Can LinkedIn Hold On to Business Networking?

running behindAfter hearing LinkedIn's announcements of new features, I thought this image perfectly depicted their position. LinkedIn is way ahead, but Facebook and others are encroaching on LinkedIn's business networking turf. To "flank" Facebook and the numerous startup networks, LinkedIn has added the following features:

  • Facebook's feed - Possibly Facebook's greatest feature is it's mini-feed where the actions of your connections are displayed each day. It's so nice, MySpace copied it and now LinkedIn has too. Smart move as it's the best viral tool inside a network I've found.
  • Corporate news - They've partnered with Business Week to integrate news stories into your feed. They're also "scraping" in stories about companies. For example, if Jim worked at Dell and is your connection, you'll see news stories about Dell when you visit his profile. Not sure of the value there, but does save a quick online search.
  • Platform - If you're going to steal their feed, steal their the bigger idea and become a platform! Again, not a bad move, but as I understand it... they will allow people to build business (note: not for fun) applications using LinkedIn's data. I'm very interested in seeing what uses will be created.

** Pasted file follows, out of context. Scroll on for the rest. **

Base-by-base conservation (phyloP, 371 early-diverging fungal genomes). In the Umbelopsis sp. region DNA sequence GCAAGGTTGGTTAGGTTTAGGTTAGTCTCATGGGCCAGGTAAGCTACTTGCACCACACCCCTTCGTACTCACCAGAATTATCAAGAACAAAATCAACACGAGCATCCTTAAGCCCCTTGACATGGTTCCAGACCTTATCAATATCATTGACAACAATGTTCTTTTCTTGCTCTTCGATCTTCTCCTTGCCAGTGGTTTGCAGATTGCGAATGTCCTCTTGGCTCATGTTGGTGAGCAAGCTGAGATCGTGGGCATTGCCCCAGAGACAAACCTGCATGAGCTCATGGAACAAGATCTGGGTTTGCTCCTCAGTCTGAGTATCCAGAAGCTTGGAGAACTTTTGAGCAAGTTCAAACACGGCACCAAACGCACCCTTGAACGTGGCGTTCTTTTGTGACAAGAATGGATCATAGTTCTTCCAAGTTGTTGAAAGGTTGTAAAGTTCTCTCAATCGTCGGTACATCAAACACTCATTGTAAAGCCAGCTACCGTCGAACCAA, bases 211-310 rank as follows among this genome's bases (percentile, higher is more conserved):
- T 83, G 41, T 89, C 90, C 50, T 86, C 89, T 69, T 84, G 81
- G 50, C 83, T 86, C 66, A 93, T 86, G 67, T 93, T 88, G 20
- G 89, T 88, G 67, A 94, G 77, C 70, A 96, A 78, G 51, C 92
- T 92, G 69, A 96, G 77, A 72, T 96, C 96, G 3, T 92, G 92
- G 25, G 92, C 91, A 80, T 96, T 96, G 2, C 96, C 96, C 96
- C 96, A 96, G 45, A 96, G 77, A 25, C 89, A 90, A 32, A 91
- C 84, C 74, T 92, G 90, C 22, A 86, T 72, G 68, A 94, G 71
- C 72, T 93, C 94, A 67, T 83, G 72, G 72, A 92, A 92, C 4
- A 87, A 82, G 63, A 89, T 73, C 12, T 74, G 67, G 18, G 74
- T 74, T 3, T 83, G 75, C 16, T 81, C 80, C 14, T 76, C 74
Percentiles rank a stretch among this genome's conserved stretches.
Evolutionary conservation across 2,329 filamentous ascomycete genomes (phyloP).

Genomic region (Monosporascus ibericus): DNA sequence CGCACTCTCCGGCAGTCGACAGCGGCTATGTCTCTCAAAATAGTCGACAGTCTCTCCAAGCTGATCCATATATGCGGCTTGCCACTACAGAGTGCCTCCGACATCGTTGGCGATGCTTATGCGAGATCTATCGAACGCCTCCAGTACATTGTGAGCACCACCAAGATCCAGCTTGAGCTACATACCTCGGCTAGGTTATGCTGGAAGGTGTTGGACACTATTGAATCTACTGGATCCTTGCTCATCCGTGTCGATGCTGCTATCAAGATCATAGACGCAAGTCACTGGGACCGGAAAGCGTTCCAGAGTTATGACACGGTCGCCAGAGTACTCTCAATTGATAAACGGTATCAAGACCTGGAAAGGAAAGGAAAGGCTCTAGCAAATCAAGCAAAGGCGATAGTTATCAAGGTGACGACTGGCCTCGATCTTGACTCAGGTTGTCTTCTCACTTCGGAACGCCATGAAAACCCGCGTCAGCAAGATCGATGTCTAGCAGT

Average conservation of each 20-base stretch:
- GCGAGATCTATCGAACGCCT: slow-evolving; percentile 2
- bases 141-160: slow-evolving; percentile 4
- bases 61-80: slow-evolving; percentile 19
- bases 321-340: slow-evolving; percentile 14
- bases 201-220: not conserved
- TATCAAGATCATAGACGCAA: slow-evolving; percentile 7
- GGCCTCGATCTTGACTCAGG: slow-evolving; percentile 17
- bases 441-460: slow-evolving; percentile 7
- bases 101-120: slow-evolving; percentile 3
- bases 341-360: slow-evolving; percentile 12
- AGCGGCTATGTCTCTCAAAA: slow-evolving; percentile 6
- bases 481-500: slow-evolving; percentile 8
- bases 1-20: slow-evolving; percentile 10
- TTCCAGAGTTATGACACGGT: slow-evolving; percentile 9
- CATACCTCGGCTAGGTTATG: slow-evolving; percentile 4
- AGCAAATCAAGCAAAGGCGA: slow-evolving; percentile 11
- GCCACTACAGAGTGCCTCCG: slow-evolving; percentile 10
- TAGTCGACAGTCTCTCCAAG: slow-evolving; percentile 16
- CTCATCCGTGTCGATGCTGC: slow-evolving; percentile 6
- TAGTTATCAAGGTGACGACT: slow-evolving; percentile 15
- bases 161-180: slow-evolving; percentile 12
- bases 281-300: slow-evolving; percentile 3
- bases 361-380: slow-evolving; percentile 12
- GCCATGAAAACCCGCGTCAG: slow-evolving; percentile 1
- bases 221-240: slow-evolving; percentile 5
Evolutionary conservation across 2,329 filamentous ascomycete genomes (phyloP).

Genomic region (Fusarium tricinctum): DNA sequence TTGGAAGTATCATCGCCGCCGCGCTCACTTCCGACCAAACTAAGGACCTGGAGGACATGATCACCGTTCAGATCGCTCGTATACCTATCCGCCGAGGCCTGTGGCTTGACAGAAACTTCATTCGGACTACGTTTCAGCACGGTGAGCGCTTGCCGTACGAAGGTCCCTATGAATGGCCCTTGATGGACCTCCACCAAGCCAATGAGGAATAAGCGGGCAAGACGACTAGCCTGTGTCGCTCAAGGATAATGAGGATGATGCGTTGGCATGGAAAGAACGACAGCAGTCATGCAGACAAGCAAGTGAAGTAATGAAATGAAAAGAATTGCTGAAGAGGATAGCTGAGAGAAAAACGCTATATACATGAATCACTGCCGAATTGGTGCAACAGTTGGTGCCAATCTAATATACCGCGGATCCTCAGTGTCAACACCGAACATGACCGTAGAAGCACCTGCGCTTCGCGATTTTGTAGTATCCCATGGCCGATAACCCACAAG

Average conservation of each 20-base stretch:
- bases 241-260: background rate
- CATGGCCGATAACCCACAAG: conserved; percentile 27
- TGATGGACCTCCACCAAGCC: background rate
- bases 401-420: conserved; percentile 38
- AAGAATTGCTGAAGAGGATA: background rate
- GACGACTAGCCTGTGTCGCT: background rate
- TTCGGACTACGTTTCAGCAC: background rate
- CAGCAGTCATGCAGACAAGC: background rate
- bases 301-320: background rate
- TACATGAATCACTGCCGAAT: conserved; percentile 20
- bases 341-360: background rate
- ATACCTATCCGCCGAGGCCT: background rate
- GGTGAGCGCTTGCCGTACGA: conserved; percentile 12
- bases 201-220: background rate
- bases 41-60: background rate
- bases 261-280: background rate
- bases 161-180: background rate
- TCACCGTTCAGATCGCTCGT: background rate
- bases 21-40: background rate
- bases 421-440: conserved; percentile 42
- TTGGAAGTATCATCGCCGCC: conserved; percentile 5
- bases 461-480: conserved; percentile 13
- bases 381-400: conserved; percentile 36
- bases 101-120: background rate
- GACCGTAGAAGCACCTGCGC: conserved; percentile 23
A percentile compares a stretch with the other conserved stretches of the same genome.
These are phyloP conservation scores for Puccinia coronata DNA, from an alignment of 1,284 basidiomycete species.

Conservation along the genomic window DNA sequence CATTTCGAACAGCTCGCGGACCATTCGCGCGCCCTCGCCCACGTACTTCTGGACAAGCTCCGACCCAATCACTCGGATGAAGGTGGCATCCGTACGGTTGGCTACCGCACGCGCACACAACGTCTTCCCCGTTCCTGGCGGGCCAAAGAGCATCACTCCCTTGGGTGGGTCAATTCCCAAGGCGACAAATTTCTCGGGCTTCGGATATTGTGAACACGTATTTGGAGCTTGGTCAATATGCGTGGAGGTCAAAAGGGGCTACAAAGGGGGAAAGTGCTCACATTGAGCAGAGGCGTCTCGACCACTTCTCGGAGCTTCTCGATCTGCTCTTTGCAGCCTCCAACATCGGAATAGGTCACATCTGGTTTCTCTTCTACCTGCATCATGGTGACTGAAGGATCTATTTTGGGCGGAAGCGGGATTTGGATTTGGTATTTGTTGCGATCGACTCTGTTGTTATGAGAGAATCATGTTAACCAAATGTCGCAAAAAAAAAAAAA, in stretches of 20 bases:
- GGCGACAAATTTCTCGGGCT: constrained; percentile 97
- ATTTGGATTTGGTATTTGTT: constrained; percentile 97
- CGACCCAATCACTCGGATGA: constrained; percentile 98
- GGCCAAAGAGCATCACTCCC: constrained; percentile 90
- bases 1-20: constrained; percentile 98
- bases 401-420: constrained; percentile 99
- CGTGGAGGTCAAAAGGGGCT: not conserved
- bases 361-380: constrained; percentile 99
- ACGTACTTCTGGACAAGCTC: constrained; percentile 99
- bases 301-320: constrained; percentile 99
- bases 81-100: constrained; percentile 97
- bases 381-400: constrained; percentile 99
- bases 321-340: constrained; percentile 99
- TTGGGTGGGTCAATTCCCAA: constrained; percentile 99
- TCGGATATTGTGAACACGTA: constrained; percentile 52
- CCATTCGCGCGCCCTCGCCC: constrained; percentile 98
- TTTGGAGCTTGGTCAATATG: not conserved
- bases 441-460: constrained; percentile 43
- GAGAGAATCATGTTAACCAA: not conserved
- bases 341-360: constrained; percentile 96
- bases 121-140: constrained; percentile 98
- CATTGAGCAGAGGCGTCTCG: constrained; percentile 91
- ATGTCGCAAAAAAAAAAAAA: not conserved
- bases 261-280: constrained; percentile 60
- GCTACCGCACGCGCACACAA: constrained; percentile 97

I think these moves are in the right direction for LinkedIn, but execution (as always) will determine the success. I do think they are missing a few other key points, so here are a few ideas they should be embrace:

  • Lead generation - If LinkedIn could start matching my needs to service providers, I see an enormous upside for all parties. The only leads I've seen generated today are job leads.
  • Better interface - A common theme I hear about is how "clunky" everything is with LinkedIn. Their search isn't easy to use. Neither is setting up or managing a group. Interface sounds like an easy fix, but with a mature application, it's not.
  • User input - A major weakness of LinkedIn is the lack of ways to communicate with their company. One sign of a flourishing, active community is a conversation between the users and the product development team.

A combination of driving business and talking to their community would be a nice compliment to their "new" ideas.

Others talking about this topic: Jeremiah Owyang and Andy Beal.

Flickr photo credit: Ulan25